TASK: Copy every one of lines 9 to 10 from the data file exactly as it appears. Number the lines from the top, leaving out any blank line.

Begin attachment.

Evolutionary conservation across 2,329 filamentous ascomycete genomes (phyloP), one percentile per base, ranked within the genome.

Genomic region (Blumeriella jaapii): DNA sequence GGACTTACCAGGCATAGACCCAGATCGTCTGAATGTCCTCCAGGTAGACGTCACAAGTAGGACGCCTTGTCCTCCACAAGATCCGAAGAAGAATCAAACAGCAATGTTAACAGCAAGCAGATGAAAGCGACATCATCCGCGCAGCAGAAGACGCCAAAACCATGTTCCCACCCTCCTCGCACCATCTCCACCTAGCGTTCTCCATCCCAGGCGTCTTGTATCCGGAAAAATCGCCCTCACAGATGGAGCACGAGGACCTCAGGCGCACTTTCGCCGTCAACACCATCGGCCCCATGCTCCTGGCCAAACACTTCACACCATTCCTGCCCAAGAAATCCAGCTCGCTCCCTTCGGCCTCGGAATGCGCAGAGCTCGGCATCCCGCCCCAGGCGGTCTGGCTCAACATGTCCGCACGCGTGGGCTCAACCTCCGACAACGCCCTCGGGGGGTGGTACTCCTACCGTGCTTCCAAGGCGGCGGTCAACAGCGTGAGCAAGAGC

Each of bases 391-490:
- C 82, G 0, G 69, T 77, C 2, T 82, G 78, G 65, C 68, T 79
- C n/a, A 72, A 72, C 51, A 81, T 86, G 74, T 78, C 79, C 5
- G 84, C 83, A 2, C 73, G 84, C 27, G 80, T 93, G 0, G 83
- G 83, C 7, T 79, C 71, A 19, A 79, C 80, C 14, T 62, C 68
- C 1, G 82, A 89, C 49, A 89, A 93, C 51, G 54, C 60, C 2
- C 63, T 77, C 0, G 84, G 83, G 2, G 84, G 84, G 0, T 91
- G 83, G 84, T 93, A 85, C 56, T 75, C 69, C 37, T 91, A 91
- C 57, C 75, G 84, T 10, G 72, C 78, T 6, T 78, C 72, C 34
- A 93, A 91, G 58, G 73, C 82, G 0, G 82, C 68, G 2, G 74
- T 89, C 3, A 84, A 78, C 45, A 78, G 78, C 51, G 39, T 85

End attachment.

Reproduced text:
- C 63, T 77, C 0, G 84, G 83, G 2, G 84, G 84, G 0, T 91
- G 83, G 84, T 93, A 85, C 56, T 75, C 69, C 37, T 91, A 91